Beki Grinter

Ubicomp and the Maginot Line

In computer science, discipline, European Union on September 19, 2011 at 10:32 am

When I moved to Metz to teach at GT-L for the Fall 2009 semester, I lived very close to the Maginot Line and consequently had an opportunity to learn more about it. The Maginot Line was a series of defensive fortifications built by the French after the first world war to protect themselves in the event of invasion by the Germans. What I had known about the Maginot Line was that it was not successful. The invasion of France occurred through the Ardenne forest, a place that had not been protected by the Maginot Line.

But, while in Metz I learnt far more about the Maginot Line. The Maginot Line had been a site of significant innovation as well as engineering. It had air conditioning for example. It had a communications infrastructure that was secure, connecting each of the fortifications to each other and to the national telecommunications network. It had underground railroads, used pressure differentials to avoid having gases enter the tunnels from outside, contained hospitals, and had its own power system even though each fort was connected to the national grid. Visiting the Maginot Line was something I’ll never forget.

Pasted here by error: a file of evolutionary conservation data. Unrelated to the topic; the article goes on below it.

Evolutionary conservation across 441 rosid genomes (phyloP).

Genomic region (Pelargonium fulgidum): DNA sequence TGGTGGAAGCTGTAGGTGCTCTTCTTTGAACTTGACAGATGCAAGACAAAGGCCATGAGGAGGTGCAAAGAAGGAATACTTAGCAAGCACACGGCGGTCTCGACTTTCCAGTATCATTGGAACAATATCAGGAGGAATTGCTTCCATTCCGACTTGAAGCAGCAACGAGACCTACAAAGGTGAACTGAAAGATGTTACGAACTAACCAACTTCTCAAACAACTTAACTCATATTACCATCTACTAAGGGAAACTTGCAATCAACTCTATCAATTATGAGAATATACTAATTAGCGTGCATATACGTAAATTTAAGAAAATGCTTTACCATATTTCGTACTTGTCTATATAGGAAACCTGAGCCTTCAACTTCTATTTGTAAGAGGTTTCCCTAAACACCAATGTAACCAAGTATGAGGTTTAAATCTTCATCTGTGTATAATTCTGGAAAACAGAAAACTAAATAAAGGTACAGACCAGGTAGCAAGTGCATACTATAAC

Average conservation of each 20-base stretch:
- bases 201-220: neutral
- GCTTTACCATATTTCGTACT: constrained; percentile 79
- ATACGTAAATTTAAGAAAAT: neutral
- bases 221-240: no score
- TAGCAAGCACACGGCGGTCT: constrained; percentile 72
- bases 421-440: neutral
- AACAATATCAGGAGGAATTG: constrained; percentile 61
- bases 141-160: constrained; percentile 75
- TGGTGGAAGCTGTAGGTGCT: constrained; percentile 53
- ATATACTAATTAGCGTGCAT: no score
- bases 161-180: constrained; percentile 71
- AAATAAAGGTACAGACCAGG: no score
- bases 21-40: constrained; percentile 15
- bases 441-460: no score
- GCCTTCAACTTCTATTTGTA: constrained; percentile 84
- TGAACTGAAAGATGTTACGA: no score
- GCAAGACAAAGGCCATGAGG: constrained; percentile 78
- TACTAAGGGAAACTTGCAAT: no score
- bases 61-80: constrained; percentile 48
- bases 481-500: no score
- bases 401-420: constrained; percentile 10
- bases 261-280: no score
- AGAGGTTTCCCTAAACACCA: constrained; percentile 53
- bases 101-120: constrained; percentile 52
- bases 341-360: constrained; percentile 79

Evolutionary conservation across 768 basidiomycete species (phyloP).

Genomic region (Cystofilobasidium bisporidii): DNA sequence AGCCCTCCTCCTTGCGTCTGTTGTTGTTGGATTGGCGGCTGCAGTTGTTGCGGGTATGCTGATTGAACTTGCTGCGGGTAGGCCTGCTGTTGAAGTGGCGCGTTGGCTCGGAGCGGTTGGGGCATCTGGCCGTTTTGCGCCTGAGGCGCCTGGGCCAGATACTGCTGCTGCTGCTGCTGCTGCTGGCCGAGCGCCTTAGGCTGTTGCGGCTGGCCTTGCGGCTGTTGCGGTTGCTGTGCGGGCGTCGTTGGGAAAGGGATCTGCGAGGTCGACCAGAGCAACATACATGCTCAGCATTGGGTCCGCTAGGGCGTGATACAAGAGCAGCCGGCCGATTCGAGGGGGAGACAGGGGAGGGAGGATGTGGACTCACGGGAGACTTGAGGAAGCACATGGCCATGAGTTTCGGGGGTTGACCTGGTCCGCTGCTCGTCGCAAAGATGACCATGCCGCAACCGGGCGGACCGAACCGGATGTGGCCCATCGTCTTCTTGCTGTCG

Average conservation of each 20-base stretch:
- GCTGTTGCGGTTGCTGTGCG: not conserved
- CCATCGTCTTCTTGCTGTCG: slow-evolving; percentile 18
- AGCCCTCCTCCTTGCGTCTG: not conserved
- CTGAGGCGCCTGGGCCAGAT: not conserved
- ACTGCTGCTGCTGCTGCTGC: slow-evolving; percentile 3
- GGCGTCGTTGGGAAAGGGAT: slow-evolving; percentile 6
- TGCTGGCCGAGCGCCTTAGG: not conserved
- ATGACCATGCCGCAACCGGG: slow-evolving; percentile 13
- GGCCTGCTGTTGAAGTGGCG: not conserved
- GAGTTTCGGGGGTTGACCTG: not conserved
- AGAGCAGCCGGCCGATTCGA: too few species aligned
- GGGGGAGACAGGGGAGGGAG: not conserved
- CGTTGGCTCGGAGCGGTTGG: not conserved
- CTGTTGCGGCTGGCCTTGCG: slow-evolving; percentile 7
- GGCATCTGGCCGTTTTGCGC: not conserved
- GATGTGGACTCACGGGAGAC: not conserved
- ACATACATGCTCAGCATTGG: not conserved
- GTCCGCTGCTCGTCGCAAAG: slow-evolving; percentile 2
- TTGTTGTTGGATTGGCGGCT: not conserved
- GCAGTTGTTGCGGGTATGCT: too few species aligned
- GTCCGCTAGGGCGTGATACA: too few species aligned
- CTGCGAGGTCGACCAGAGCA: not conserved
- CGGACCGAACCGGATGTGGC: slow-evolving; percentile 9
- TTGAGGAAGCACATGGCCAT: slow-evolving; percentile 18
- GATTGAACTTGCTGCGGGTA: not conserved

There is going to be a panel at this year’s Ubicomp conference about the Vision of Ubiquitous Computing (Ubicomp) from the perspective of 20 years later. The panelists will reflect on the original vision that proposed a world of Ubiquitous Computing, what resulted, and whether (and if so what) role Ubicomp has going forward. I wish I could attend. This panel is another point in what has become a series of reflections by various people including Yvonne Rogers, Paul Dourish and Genevieve Bell about the original vision and the world today.

I can’t help thinking that Ubicomp’s vision, like the vision that created the Maginot Line, inspired a lot of innovation and in that sense it was incredibly successful. But I agree with the advocates for moving on and away from that original vision. The Maginot Line despite its successes is widely understood as a product of an imagination (made manifest in the vision) that was shaped in the First World War and unprepared for what would happen in the Second one. That innovations in warfare would ultimately leave defensive structures designed for a war fought by soliders in trenches less ready and able to fight a war that would involve planes and tanks. So while the Maginot Line became a site for innovation, it was simultaneously one that was blind to the innovations all around it that would render it obsolete. And that I think is a lesson for Ubiquitous Computing.

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